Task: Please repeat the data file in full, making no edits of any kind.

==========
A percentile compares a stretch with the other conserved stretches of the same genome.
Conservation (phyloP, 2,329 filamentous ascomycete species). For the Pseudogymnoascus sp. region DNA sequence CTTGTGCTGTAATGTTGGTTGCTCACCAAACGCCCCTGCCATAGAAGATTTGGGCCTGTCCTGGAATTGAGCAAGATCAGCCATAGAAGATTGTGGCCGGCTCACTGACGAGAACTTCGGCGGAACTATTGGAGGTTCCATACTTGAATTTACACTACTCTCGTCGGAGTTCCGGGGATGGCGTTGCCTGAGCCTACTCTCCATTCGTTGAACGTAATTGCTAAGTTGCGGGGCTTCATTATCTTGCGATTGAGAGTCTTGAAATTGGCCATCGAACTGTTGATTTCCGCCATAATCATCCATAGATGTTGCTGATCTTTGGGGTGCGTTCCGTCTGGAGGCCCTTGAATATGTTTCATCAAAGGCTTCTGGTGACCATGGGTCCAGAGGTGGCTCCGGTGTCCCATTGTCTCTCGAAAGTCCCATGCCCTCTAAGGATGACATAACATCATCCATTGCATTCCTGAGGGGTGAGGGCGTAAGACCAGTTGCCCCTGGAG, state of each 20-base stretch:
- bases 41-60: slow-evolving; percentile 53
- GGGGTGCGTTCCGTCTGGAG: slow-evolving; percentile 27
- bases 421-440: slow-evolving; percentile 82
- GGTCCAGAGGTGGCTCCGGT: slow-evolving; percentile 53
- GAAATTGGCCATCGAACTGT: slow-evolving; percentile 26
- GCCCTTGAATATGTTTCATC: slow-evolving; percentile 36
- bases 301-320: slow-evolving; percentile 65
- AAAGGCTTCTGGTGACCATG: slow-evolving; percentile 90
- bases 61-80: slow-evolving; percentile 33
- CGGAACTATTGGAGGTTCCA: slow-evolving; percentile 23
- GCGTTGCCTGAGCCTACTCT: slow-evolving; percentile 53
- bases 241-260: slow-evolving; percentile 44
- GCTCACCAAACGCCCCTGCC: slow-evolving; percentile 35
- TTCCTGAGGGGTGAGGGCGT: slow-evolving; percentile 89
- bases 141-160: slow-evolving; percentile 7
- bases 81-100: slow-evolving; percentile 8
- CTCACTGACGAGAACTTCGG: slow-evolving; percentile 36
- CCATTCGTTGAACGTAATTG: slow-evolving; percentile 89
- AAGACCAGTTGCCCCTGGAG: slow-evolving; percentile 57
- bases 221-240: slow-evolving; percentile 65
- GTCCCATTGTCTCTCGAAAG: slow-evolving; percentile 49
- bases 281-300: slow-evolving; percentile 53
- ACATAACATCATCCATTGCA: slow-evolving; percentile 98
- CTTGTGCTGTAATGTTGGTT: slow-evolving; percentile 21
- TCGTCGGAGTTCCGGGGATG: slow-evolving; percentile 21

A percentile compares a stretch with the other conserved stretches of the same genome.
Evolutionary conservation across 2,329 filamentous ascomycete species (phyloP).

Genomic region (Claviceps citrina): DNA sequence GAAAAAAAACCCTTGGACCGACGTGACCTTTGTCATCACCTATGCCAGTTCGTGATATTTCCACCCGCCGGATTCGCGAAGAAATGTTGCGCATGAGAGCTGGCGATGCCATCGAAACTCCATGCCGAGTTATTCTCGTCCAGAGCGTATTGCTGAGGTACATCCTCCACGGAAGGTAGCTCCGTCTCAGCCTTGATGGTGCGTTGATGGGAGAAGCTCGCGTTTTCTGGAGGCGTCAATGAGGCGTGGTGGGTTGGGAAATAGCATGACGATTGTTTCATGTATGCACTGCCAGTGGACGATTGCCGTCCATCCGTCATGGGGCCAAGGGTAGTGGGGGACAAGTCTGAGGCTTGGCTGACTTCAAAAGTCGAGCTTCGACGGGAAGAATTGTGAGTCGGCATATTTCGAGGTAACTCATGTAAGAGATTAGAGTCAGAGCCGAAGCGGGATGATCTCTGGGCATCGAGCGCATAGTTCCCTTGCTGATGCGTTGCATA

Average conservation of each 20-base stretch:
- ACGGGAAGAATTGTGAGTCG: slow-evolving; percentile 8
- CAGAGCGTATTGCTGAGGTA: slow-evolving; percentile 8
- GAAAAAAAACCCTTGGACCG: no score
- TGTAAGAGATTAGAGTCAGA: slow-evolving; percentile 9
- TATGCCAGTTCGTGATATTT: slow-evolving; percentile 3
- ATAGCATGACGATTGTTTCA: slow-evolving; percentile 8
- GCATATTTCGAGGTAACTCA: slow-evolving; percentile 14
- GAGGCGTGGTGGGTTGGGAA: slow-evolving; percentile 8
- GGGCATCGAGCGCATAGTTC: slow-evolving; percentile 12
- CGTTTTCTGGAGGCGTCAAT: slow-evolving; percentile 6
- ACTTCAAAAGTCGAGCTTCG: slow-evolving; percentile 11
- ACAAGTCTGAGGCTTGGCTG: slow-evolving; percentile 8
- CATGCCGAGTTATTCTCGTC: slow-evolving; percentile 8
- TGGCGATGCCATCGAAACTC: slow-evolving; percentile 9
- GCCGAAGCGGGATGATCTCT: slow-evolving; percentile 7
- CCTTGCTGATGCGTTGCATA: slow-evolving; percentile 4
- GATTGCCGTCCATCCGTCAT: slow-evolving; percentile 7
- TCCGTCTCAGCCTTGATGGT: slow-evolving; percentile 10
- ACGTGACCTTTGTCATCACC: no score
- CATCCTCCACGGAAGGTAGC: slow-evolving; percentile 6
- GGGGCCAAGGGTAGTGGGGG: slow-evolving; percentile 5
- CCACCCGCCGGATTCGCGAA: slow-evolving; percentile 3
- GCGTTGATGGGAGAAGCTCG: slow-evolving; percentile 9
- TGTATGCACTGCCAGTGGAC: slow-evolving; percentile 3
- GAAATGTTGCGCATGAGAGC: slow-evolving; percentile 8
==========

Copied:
A percentile compares a stretch with the other conserved stretches of the same genome.
Conservation (phyloP, 2,329 filamentous ascomycete species). For the Pseudogymnoascus sp. region DNA sequence CTTGTGCTGTAATGTTGGTTGCTCACCAAACGCCCCTGCCATAGAAGATTTGGGCCTGTCCTGGAATTGAGCAAGATCAGCCATAGAAGATTGTGGCCGGCTCACTGACGAGAACTTCGGCGGAACTATTGGAGGTTCCATACTTGAATTTACACTACTCTCGTCGGAGTTCCGGGGATGGCGTTGCCTGAGCCTACTCTCCATTCGTTGAACGTAATTGCTAAGTTGCGGGGCTTCATTATCTTGCGATTGAGAGTCTTGAAATTGGCCATCGAACTGTTGATTTCCGCCATAATCATCCATAGATGTTGCTGATCTTTGGGGTGCGTTCCGTCTGGAGGCCCTTGAATATGTTTCATCAAAGGCTTCTGGTGACCATGGGTCCAGAGGTGGCTCCGGTGTCCCATTGTCTCTCGAAAGTCCCATGCCCTCTAAGGATGACATAACATCATCCATTGCATTCCTGAGGGGTGAGGGCGTAAGACCAGTTGCCCCTGGAG, state of each 20-base stretch:
- bases 41-60: slow-evolving; percentile 53
- GGGGTGCGTTCCGTCTGGAG: slow-evolving; percentile 27
- bases 421-440: slow-evolving; percentile 82
- GGTCCAGAGGTGGCTCCGGT: slow-evolving; percentile 53
- GAAATTGGCCATCGAACTGT: slow-evolving; percentile 26
- GCCCTTGAATATGTTTCATC: slow-evolving; percentile 36
- bases 301-320: slow-evolving; percentile 65
- AAAGGCTTCTGGTGACCATG: slow-evolving; percentile 90
- bases 61-80: slow-evolving; percentile 33
- CGGAACTATTGGAGGTTCCA: slow-evolving; percentile 23
- GCGTTGCCTGAGCCTACTCT: slow-evolving; percentile 53
- bases 241-260: slow-evolving; percentile 44
- GCTCACCAAACGCCCCTGCC: slow-evolving; percentile 35
- TTCCTGAGGGGTGAGGGCGT: slow-evolving; percentile 89
- bases 141-160: slow-evolving; percentile 7
- bases 81-100: slow-evolving; percentile 8
- CTCACTGACGAGAACTTCGG: slow-evolving; percentile 36
- CCATTCGTTGAACGTAATTG: slow-evolving; percentile 89
- AAGACCAGTTGCCCCTGGAG: slow-evolving; percentile 57
- bases 221-240: slow-evolving; percentile 65
- GTCCCATTGTCTCTCGAAAG: slow-evolving; percentile 49
- bases 281-300: slow-evolving; percentile 53
- ACATAACATCATCCATTGCA: slow-evolving; percentile 98
- CTTGTGCTGTAATGTTGGTT: slow-evolving; percentile 21
- TCGTCGGAGTTCCGGGGATG: slow-evolving; percentile 21

A percentile compares a stretch with the other conserved stretches of the same genome.
Evolutionary conservation across 2,329 filamentous ascomycete species (phyloP).

Genomic region (Claviceps citrina): DNA sequence GAAAAAAAACCCTTGGACCGACGTGACCTTTGTCATCACCTATGCCAGTTCGTGATATTTCCACCCGCCGGATTCGCGAAGAAATGTTGCGCATGAGAGCTGGCGATGCCATCGAAACTCCATGCCGAGTTATTCTCGTCCAGAGCGTATTGCTGAGGTACATCCTCCACGGAAGGTAGCTCCGTCTCAGCCTTGATGGTGCGTTGATGGGAGAAGCTCGCGTTTTCTGGAGGCGTCAATGAGGCGTGGTGGGTTGGGAAATAGCATGACGATTGTTTCATGTATGCACTGCCAGTGGACGATTGCCGTCCATCCGTCATGGGGCCAAGGGTAGTGGGGGACAAGTCTGAGGCTTGGCTGACTTCAAAAGTCGAGCTTCGACGGGAAGAATTGTGAGTCGGCATATTTCGAGGTAACTCATGTAAGAGATTAGAGTCAGAGCCGAAGCGGGATGATCTCTGGGCATCGAGCGCATAGTTCCCTTGCTGATGCGTTGCATA

Average conservation of each 20-base stretch:
- ACGGGAAGAATTGTGAGTCG: slow-evolving; percentile 8
- CAGAGCGTATTGCTGAGGTA: slow-evolving; percentile 8
- GAAAAAAAACCCTTGGACCG: no score
- TGTAAGAGATTAGAGTCAGA: slow-evolving; percentile 9
- TATGCCAGTTCGTGATATTT: slow-evolving; percentile 3
- ATAGCATGACGATTGTTTCA: slow-evolving; percentile 8
- GCATATTTCGAGGTAACTCA: slow-evolving; percentile 14
- GAGGCGTGGTGGGTTGGGAA: slow-evolving; percentile 8
- GGGCATCGAGCGCATAGTTC: slow-evolving; percentile 12
- CGTTTTCTGGAGGCGTCAAT: slow-evolving; percentile 6
- ACTTCAAAAGTCGAGCTTCG: slow-evolving; percentile 11
- ACAAGTCTGAGGCTTGGCTG: slow-evolving; percentile 8
- CATGCCGAGTTATTCTCGTC: slow-evolving; percentile 8
- TGGCGATGCCATCGAAACTC: slow-evolving; percentile 9
- GCCGAAGCGGGATGATCTCT: slow-evolving; percentile 7
- CCTTGCTGATGCGTTGCATA: slow-evolving; percentile 4
- GATTGCCGTCCATCCGTCAT: slow-evolving; percentile 7
- TCCGTCTCAGCCTTGATGGT: slow-evolving; percentile 10
- ACGTGACCTTTGTCATCACC: no score
- CATCCTCCACGGAAGGTAGC: slow-evolving; percentile 6
- GGGGCCAAGGGTAGTGGGGG: slow-evolving; percentile 5
- CCACCCGCCGGATTCGCGAA: slow-evolving; percentile 3
- GCGTTGATGGGAGAAGCTCG: slow-evolving; percentile 9
- TGTATGCACTGCCAGTGGAC: slow-evolving; percentile 3
- GAAATGTTGCGCATGAGAGC: slow-evolving; percentile 8